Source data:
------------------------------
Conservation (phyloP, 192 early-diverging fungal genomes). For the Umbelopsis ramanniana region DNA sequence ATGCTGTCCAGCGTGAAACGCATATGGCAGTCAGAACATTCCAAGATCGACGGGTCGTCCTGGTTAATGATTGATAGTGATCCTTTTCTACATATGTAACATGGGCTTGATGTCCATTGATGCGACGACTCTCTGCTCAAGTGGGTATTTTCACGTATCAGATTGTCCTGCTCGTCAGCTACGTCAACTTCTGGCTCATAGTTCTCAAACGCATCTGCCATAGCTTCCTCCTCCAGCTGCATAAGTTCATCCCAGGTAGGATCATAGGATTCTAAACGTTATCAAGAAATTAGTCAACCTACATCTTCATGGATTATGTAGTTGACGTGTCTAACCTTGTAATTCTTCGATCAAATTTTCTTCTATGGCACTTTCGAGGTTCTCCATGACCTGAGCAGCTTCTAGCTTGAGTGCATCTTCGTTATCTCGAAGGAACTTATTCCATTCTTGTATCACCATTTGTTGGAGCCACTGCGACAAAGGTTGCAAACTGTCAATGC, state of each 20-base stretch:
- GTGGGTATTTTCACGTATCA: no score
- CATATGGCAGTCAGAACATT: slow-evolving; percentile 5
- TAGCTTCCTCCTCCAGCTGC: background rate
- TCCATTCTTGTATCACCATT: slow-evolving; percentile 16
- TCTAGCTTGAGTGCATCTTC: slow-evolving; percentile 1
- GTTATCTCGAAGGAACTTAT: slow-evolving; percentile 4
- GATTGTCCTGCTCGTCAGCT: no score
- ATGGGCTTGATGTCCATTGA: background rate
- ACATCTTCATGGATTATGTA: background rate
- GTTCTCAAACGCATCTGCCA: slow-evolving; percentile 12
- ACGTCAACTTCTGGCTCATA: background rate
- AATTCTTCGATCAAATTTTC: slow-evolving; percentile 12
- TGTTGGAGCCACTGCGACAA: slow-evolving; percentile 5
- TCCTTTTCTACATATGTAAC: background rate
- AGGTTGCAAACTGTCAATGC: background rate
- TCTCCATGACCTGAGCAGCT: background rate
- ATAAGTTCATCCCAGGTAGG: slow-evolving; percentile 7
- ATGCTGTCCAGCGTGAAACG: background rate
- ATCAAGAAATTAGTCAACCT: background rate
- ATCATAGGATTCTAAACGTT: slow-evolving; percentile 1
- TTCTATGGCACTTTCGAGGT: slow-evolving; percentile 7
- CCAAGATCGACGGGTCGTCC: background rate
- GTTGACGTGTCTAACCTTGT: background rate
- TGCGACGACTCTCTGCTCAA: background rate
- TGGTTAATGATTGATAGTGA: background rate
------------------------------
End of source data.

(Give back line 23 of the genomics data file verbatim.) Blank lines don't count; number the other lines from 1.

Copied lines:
- CCAAGATCGACGGGTCGTCC: background rate